EGU24-12509, updated on 09 Mar 2024
EGU General Assembly 2024
© Author(s) 2024. This work is distributed under
the Creative Commons Attribution 4.0 License.

Evaluating a +100-year storm surge using a real-time distributed flood forecasting system 

Emma Dybro Thomassen1, Michael Butts1, Sanita Dhaubanjar1, Jonas Wied Pedersen1, Sara Lerer2, Mathias Rav2, Morten Andreas Dahl Larsen1, Kristine Skovgaard Madsen1, Phillip Aarestrup1, and Grith Martinsen1
Emma Dybro Thomassen et al.
  • 1The Danish Meteorological Institute, The Weather Research Department, Copenhagen E, Denmark (
  • 2Scalgo, Aarhus, Denmark

Estimating the geographical flood extent is a key element in impact-based flood forecasting and crucial for countries with long coastlines, and places where storm surges pose a significant risk, such as Denmark. For local flood mitigation measures and climate adaptation strategies, inundation mapping is often performed using physical models. However, in the context of flood forecasting and early warning, these are computationally demanding and therefore may not be able to provide timely forecasts and effective warnings.

The Danish Meteorological Institute (DMI) has developed a real-time flood forecasting system for storm surge events in Denmark together with the company SCALGO. This system couples the HBM regional oceanic storm surge forecasting model, developed by DMI, with a rapid inundation mapping, developed by SCALGO, using a 0.4 m resolution Digital Elevation Model (DEM). All inland pixels in the DEM are connected to a coastline pixel through pre-computed hydrological flow paths. The predicted water level from the storm surge model at each coastline pixel is then instantaneously projected inland through the pre-mapped flow paths. This study evaluates the performance of the flood forecasting system on the Oct. 20-21 (2023) storm surge event, with an estimated return period of over 100 years and affecting large parts of southern Denmark (and northern Germany).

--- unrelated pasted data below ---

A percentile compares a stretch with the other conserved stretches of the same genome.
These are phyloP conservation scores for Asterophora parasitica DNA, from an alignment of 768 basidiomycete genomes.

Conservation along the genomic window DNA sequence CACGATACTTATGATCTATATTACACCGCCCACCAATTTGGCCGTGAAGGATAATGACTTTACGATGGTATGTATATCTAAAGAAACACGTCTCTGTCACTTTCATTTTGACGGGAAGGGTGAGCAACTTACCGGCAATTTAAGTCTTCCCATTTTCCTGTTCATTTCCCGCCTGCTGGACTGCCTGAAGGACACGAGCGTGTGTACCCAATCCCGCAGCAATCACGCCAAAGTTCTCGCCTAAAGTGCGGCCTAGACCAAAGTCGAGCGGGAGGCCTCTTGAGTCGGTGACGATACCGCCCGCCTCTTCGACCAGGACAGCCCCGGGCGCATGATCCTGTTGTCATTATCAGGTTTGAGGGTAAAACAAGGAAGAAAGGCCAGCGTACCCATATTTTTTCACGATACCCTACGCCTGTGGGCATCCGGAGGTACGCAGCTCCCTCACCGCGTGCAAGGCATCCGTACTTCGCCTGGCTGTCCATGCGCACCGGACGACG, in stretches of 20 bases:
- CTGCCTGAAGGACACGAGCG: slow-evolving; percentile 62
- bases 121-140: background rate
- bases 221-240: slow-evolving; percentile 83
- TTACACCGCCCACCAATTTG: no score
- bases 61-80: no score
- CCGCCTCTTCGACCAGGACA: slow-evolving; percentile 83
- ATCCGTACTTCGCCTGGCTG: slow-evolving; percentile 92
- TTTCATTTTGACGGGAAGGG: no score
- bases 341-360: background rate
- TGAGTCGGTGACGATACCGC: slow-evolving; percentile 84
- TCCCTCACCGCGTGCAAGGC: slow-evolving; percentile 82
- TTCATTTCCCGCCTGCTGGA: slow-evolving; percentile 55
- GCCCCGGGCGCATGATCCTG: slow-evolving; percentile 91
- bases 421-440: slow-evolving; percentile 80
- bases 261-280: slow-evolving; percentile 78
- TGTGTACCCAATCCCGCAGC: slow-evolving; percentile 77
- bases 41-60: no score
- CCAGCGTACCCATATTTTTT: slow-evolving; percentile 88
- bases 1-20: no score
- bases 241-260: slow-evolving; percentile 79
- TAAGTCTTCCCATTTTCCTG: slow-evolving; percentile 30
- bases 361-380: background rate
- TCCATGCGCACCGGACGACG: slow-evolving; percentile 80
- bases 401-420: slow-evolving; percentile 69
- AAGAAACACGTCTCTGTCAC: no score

This flood forecasting system creates a simple inundation mapping based on forecasted sea levels based on a high-resolution DEM modified to account for hydrological flow processes. This real-time flood mapping allows for a visualization of full five-day ocean model forecasts updated continuously at 6h intervals and has been operational for flood warning since October 2022, to supplement DMIs operational ocean forecasting system [1]. 

The evaluation is performed by comparing the inundation map from the flood forecasting system with media reports, photographs, and other data sources to get an overview of spatial and temporal accuracy and accuracy of the severity of the event. We see a large overlap between areas with forecasted flood risks and actual flooded areas. In some cases, the extent of the flooding differs from the area at risk due to errors in the DEM or local emergency services mitigation strategies.

We conclude that the flood forecasting system is useful for identifying coastal areas at risk. While it does not account for detailed physics of flow on land, it is able to reflect the effects of, even very local, geographical variations in sea level that determine the distributions of local-scale flood risk. The current inundation mapping does not currently include the impact of waves, which resulted in larger differences between predictions and actual flooded areas, for easterly-facing locations exposed to large waves. Proposed activities to include the effect of waves will therefore improve the flood forecasting system. 

[1] Andrée, E., Su, J., Larsen, M. A. D., Madsen, K. S., & Drews, M. (2021). Simulating major storm surge events in a complex coastal region. Ocean Modelling, 162, 101802.

How to cite: Thomassen, E. D., Butts, M., Dhaubanjar, S., Pedersen, J. W., Lerer, S., Rav, M., Larsen, M. A. D., Madsen, K. S., Aarestrup, P., and Martinsen, G.: Evaluating a +100-year storm surge using a real-time distributed flood forecasting system , EGU General Assembly 2024, Vienna, Austria, 14–19 Apr 2024, EGU24-12509,, 2024.